The Indian government does not have a regulatory body to curb misleading advertisements. The only monitoring body for advertisements is also a self-regulatory corporate body called the Advertising Standards Council of India, a trust which relies on the corporates to follow the principle of “advertising with a conscience”.

Conformity to prescribed health and safety standards of food products is dependent on corporate conscience, which has led to a collapse of regulatory institutions. Experts feel that a profit-driven food industry can hardly be relied on if food safety is to be a priority. The government has shown immense interest in expanding the Fast Moving Consumer Goods (FMCG) market in India by offering unwarranted incentives to multinational companies. However, it has not shown any interest in strengthening food safety regulation mechanisms. An annual budget of Rs.56 crore for the FSSAI to monitor an industry whose current worth is $13.56 billion says it all. According to data provided by the Department of Industrial Policies and Promotion (DIPP), the food processing industry in India has received around $6,215.46 million in foreign investments during the period April 2000-January 2015. The Indian food and grocery market is the world’s sixth largest, with retail contributing 70 per cent of the sales. It is projected to grow at a rate of 104 per cent, touching $482 billion by 2020.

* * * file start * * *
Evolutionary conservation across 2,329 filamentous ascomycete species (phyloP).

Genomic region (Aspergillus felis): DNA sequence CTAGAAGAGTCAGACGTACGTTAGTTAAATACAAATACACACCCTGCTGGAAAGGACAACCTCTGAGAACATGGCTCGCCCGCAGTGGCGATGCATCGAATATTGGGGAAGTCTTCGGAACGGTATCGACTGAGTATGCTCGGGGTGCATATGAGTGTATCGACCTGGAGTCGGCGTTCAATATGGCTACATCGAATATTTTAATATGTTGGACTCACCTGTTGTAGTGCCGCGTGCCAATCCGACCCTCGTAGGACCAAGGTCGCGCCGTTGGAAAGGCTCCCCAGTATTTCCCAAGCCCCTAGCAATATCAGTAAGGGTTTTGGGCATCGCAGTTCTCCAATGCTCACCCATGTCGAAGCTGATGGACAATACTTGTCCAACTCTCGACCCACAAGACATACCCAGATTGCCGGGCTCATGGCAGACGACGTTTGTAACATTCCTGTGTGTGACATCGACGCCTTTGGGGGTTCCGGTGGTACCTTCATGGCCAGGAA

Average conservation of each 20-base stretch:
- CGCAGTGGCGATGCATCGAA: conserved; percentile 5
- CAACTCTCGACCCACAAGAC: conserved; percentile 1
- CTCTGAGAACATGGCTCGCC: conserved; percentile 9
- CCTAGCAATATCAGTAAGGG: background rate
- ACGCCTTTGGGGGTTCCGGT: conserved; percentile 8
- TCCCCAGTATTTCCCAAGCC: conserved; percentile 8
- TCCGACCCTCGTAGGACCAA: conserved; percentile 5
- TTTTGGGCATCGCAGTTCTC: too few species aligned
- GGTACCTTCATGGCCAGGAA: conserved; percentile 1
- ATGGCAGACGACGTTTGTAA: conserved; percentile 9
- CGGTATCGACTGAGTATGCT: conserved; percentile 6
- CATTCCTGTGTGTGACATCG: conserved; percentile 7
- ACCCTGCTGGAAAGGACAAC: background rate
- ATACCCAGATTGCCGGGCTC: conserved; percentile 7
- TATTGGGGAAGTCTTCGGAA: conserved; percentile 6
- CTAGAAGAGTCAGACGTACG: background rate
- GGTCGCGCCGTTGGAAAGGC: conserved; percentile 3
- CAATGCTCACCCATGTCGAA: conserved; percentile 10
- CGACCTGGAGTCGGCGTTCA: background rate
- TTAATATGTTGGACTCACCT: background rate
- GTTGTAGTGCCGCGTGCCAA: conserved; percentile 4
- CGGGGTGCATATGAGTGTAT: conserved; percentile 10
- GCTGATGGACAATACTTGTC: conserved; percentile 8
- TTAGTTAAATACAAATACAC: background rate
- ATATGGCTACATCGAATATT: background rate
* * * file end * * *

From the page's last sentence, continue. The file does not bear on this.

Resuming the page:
Given the size of the industry, the monitoring systems are totally inadequate. “India desperately needs to strengthen its monitoring mechanisms. The main concerns of food safety can only be resolved if our monitoring mechanisms address immediately three pertinent concerns: contamination, labelling, and advertisements. The norms and checks have to be on a par with international best practices. They have to be strictly followed by implementing agencies.